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  • We need a strong Leader of Opposition

    Posted On June 23, 2019

    By Karan Thapar

    In established western democracies the Leader of Opposition is an important person. He or she is looked upon as the prime minister in waiting. In Britain, for example, Jeremy Corbyn’s questions are the dominant feature of Prime Minister’s Question Time. Both Theresa May and the press take them very seriously.

    Sadly, in this respect, India is a very different democracy. Our problem starts with the fact we have no clarity over who should be the Leader of Opposition. So far as the law is concerned the answer is clear. However, several Speakers have muddled the issue and precedent only adds to the confusion. And now, because it suits the government, and, oddly enough, the Congress, it seems we could continue in this way.

    The only legislation that refers to the Leader of Opposition is the Salaries and Allowances of Leaders of Opposition in Parliament Act of 1977. It says the Leader of Opposition is the “Leader in that House of the party in opposition to the Government having the greatest numerical strength and recognised as such by … the Speaker of the House of the People.”

    That’s crystal clear. Yet since 1984 we’ve been told to qualify for Leader of Opposition status a party has to have at least 10 per cent of the seats in the Lok Sabha. So where does that stipulation come from?

    As P. D. T. Achary, a former Secretary General of the Lok Sabha, has pointed out it’s origin is a direction by Speaker Mavalankar in the 1950s. What’s forgotten is the direction had a very specific context. It was intended to distinguish ‘parties’ and ‘groups’ for the limited purpose of allotting seats, time for debates and rooms in parliament house. It was never intended as a condition for determining which party could claim leadership of the opposition.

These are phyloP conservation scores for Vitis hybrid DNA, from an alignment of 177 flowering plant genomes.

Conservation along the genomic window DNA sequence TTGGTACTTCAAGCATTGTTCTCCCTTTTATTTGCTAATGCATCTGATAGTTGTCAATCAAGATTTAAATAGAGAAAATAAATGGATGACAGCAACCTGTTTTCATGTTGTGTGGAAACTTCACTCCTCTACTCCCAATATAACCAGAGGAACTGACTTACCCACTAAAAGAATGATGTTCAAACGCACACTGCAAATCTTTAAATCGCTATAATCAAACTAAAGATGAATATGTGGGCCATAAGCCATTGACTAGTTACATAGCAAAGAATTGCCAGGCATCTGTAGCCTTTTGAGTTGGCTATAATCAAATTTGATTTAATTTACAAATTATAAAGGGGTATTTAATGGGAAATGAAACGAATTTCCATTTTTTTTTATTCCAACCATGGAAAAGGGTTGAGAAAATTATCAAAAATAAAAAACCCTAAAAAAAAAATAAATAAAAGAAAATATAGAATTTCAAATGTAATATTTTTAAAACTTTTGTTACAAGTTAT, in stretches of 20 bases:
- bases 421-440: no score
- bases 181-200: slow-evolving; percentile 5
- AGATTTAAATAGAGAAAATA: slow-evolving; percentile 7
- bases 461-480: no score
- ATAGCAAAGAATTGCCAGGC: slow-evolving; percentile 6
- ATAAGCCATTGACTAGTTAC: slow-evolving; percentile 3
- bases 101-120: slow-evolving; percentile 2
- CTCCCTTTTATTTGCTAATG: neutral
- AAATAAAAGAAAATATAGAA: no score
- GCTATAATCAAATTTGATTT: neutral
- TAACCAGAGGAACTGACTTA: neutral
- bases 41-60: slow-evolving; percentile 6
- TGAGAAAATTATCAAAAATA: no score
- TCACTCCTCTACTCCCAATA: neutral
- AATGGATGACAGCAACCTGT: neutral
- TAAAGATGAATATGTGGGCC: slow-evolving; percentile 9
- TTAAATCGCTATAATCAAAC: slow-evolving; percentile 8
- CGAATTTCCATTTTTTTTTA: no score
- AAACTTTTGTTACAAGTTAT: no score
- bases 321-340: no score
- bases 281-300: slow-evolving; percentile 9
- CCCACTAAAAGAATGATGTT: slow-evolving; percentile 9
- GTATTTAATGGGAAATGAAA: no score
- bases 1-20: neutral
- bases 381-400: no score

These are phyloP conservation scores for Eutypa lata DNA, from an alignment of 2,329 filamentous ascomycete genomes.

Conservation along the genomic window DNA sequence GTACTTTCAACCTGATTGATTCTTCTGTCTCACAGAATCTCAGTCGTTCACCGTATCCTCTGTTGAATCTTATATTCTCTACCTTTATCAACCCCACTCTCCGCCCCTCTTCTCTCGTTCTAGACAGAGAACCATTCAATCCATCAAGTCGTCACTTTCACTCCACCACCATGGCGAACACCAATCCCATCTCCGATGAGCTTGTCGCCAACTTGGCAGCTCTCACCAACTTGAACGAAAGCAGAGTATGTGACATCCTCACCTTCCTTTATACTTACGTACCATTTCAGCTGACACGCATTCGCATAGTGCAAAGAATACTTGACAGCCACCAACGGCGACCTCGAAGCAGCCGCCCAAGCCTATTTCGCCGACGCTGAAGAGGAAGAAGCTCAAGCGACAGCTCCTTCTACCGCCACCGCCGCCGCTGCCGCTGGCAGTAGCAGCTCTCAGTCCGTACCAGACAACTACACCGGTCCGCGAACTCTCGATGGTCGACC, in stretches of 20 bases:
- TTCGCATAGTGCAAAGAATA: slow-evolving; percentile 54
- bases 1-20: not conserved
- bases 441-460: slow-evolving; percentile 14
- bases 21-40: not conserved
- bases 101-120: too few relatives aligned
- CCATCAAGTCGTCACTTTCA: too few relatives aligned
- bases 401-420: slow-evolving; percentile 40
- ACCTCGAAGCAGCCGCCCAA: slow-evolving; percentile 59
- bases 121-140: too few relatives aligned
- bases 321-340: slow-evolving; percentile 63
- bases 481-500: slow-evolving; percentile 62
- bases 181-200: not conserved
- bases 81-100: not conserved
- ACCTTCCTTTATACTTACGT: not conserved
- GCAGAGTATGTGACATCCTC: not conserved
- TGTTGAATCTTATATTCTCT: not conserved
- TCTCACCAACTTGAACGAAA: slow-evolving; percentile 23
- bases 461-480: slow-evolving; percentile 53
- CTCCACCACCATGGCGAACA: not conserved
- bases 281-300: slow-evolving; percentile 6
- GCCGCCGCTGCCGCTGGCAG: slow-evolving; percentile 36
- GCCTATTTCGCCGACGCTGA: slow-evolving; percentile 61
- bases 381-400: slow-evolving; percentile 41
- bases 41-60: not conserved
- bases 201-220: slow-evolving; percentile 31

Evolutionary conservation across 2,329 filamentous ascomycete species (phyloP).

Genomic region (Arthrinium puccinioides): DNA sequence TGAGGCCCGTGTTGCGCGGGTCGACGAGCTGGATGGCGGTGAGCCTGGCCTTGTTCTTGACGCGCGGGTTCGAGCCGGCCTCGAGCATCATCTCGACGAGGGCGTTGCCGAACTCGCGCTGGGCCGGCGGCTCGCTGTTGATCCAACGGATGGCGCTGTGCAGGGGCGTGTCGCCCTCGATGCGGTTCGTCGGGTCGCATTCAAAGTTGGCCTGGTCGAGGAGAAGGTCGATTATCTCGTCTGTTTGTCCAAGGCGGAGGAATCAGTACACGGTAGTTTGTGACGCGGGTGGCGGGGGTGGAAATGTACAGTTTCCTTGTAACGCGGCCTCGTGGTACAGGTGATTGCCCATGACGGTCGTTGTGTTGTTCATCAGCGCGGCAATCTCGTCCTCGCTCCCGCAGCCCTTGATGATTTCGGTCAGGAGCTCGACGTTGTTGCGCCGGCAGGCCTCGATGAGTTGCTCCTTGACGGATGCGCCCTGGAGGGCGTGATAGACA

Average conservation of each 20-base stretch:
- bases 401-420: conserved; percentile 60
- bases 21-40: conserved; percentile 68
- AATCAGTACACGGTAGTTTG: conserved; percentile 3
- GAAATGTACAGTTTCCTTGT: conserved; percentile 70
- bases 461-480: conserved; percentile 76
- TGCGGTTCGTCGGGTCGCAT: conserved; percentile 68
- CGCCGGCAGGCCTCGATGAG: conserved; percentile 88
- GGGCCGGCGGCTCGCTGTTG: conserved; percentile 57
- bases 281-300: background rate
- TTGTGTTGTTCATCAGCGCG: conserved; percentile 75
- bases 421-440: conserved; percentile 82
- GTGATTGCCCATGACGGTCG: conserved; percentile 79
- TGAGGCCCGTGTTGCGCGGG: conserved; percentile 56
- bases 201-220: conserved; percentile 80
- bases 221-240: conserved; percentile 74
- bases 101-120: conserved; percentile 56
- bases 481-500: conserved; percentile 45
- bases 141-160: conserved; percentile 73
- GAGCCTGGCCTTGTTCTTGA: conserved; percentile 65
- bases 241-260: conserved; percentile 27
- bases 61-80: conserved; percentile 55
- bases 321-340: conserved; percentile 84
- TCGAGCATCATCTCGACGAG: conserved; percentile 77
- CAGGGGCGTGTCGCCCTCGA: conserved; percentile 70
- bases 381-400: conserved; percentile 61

However, even the mistaken belief this direction is a determining condition is overtaken by the 10th Schedule of the Constitution, passed in 1985, which contains the anti-defection provisions. This Schedule considers every party, irrespective of size, a ‘party’. Even a one-member party.

    Alas, just as the law is clear, its interpretation by different Speakers is confusing and contradictory. In 1984 Balram Jakhar used the 10 per cent argument to deny the post to the Telugu Desam Party, then the second largest. In 2014 Sumitra Mahajan used the same argument for denying the position to Congress. I wouldn’t be surprised if Om Birla repeats that decision in 2019.

    However, a few miles away, Speaker Goel of the Delhi Assembly, where the law determining the Leader of Opposition is the same as the Lok Sabha’s, conferred the status on the Bharatiya Janata Party even though it has only three members in a house of 70 i.e. less than 5 per cent.

    Now, bizarrely, Congress has announced it doesn’t intend to claim the position. Randeep Surjewala says the party accepts it’s not entitled to even though the law says it is. Perhaps this is because it doesn’t want anyone else to have the post if Rahul Gandhi doesn’t take it.

    Yet Congress could have strengthened its claim by presenting itself as leader of the UPA, a pre-poll alliance with 92 Lok Sabha MPs. If a pre-poll alliance with a majority can make a legitimate claim to form the government surely a pre-poll alliance with more than 10 per cent of the seats can make a legitimate claim to leadership of the opposition? But no one seems to have thought of this.

    Let me end with a comment on Lok Sabha Speakers. They’ve played politics rather than act judiciously. That’s true of those who came from Congress as much as those from the BJP. On each occasion they undermined the democracy they were elected to protect. The fact is we need a formal Leader of Opposition and the stronger the government the more this is necessary. The Prime Minister’s sweet words of reassurance may be welcome but they’re not sufficient.

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